How It All Started

Bob Phillips

The title of this blog was inspired by one of my Spanish professor's at Miami University of Ohio, Dr. Robert Phillips, who died in the e...

Saturday, April 9, 2016

Aztec Lasagna

Lovers Iztaccíhuatl and Popocatepetl in front of the mountains that bear their names. These mountains divide the Valley of Mexico (City) from the Valley of Puebla. Read the romantic legend at Inside Mexico. My first encounter with mole was on the flanks of Popo in 1989.
We recently revisited a favorite recipe for friends we had not yet cooked for. We could tell they were a bit trepidatious about champandongo -- a dish that has meat, hot peppers, and cocoa, among other ingredients. But they were brave, so we took the opportunity to prepare one of my favorite weekend (i.e., long prep time) dishes.

Champandongo  is one of the lesser-known menu items in Like Water for Chocolate, in part perhaps because its preparation is not detailed in the movie version, nor is it associated with any magic realism, as are so many of Tita's other creations throughout the story.

As we've reported on this blog, mole (pronounced MOH-lay, not like the rodent) can be prepared in quite a variety of ways. I used the champandongo recipe found and followed by Pam's students in 2011 as a starting point, modifying only the way the sauce itself is prepared. I used ordinary tomato sauce in place of the tomato soup, and of course roasted my own poblano peppers, rather than using canned green chiles. I used poblanos because both this recipe and the peppers originate in Puebla, where Pam and I spent a memorable summer in 1989, and it is where we discovered mole -- a taste I enjoyed right away, and that Pam acquired over time.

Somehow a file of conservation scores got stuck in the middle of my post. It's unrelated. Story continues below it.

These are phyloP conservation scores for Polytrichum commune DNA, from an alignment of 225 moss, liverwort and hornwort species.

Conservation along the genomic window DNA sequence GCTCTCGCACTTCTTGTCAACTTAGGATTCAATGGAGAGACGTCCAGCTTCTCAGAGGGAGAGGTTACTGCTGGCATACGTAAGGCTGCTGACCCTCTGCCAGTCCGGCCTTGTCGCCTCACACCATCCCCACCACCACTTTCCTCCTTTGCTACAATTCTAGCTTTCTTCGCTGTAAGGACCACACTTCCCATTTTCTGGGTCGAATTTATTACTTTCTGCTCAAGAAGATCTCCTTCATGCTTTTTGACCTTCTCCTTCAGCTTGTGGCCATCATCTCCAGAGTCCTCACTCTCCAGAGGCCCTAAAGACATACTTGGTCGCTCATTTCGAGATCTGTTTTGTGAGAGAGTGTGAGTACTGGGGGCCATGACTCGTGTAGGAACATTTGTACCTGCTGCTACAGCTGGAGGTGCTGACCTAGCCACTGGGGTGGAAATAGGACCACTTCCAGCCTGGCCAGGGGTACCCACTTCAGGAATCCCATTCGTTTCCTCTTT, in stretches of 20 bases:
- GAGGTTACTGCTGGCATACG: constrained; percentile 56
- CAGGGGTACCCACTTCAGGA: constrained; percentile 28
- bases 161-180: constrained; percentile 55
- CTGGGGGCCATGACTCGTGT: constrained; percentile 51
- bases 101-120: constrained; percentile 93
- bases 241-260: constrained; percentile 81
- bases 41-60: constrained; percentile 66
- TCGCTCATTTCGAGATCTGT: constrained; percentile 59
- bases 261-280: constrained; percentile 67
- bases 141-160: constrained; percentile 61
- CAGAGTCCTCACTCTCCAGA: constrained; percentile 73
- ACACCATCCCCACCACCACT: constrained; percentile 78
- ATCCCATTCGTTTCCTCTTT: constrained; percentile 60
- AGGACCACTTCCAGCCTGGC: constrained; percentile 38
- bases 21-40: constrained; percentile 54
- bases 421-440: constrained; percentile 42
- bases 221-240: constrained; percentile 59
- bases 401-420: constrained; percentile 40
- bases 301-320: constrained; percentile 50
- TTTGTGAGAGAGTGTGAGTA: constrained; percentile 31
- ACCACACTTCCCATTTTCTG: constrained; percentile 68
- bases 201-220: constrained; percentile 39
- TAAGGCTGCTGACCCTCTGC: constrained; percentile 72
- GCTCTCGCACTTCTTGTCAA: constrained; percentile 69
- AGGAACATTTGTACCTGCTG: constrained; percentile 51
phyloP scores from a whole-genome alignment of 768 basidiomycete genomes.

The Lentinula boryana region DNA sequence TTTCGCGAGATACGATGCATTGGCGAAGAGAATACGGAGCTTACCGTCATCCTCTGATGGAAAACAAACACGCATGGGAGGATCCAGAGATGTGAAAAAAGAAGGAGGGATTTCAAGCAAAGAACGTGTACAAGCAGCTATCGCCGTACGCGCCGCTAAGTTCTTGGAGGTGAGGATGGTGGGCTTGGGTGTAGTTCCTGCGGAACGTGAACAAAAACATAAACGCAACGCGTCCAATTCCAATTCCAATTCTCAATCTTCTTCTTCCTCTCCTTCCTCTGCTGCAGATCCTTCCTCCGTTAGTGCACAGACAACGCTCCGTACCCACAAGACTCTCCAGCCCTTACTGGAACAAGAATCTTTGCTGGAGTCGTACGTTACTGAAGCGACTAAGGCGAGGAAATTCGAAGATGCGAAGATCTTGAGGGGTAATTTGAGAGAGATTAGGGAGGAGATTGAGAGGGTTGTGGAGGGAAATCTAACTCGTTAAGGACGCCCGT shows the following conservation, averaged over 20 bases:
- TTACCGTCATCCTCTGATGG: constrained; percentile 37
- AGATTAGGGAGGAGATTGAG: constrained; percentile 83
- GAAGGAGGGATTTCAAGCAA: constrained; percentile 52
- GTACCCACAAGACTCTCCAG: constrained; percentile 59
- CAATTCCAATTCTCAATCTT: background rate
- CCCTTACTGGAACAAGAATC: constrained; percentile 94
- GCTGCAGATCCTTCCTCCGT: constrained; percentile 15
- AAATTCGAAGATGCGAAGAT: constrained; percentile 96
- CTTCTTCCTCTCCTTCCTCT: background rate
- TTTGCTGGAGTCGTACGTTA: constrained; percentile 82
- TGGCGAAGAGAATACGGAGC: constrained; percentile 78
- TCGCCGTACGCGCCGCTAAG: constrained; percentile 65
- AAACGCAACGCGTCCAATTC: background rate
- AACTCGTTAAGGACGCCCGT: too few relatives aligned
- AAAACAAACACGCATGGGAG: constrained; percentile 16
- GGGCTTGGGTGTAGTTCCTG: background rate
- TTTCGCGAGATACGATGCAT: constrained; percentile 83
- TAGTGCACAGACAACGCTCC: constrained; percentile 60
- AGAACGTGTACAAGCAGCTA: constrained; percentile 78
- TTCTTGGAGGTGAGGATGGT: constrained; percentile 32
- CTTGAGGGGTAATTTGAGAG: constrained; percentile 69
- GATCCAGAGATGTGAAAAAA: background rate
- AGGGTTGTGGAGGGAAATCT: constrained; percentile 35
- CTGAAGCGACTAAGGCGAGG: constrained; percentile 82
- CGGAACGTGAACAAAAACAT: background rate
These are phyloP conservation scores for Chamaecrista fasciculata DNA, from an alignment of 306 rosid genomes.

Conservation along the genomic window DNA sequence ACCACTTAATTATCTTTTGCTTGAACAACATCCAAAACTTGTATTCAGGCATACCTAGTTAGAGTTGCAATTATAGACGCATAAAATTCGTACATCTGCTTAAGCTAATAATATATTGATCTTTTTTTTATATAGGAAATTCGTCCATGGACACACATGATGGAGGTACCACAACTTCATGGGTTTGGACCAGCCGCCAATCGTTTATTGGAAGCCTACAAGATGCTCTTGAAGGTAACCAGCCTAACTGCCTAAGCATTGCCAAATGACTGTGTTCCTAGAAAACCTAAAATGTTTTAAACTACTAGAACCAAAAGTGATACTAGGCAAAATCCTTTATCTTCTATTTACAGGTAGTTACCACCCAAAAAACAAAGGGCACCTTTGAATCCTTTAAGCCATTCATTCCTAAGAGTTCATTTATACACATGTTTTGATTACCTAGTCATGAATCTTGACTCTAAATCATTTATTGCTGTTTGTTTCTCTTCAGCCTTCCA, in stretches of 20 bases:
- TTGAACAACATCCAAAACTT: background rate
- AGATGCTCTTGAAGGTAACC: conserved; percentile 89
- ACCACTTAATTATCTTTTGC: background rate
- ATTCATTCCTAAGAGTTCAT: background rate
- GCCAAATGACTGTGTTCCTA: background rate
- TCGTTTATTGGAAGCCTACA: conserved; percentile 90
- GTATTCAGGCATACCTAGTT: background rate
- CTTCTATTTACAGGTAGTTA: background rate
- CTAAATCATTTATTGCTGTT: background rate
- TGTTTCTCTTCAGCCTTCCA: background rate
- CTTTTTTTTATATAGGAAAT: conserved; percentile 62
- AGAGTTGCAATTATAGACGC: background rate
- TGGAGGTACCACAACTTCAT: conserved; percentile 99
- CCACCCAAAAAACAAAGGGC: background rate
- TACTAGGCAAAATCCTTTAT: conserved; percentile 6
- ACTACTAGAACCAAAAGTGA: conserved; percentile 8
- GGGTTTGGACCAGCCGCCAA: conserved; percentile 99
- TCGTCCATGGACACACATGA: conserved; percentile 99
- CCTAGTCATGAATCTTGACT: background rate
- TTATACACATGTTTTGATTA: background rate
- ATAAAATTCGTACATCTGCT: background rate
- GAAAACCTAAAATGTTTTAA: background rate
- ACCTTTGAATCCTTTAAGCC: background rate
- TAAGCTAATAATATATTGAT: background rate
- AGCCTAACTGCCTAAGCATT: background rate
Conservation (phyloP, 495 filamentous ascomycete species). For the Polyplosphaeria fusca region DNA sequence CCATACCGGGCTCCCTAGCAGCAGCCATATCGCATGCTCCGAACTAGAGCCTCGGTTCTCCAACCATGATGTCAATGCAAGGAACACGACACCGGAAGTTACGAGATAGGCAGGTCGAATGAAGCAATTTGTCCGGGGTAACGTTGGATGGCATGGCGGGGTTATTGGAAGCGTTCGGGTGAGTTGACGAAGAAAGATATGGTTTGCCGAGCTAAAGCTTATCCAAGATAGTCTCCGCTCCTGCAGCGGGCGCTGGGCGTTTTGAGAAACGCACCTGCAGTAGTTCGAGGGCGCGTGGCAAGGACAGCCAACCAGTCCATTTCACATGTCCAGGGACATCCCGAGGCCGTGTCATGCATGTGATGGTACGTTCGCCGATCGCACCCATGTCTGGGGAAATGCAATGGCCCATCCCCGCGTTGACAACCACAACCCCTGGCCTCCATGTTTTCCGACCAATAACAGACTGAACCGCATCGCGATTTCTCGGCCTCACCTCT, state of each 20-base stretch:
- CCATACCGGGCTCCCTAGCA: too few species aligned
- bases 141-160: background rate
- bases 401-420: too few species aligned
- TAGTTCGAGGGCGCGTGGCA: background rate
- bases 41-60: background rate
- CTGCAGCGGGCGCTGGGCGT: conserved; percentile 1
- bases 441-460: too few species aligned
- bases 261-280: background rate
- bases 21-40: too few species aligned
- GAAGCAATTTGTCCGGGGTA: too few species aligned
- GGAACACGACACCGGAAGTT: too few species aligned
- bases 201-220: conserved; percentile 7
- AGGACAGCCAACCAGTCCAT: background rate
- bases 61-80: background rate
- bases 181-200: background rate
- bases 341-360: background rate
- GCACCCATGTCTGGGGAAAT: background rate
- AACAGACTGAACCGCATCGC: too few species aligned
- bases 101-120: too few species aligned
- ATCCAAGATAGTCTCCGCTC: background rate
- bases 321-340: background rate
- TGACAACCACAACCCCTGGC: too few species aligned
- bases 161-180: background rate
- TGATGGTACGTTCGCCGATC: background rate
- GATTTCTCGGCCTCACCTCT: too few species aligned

Champandongo kit: meat filling, tortillas, mole. 
In place of the cocoa powder called for in the recipe, I used a package (2 disks) of dark chocolate from Taza. I would have used one of the other varieties with chili, but the regular dark was fine. I simply powdered it with a cheese grater. I then used ALL of the mole I prepared. I am not quite sure why the recipe calls for making a lot of mole and using only a small amount. The more, the better!
Don't skimp on the Manchego cheese!
The result was quite good, especially served with a bordeaux, which I had read as a recommendation with another mole recipe, and with Negra Modelo, a brown beer that I first encountered during that Puebla summer. Our friends enjoyed their first mole encounter, though their reaction to its spiciness suggests that I could have skipped the cayenne or the jalapeno that I had slipped into the sauce.

After preparing this and bragging about its Aztec roots -- the first people who prepared this for me, after all, did not even speak Spanish, only Nahuatl -- it occurs to me that flour tortillas are quite a departure. True Aztec lasagna probably needs corn tortillas. Perhaps next time I'll try them, at least in one side of the dish.

Lagniappe

Since we were serving this at our seaside Whaling House, our friends brought us a whale cake to share. It was delicious! (And no whales were harmed.)

1 comment:

  1. Great meal! We loved eating it with you. Even the peppers were fun to experience.

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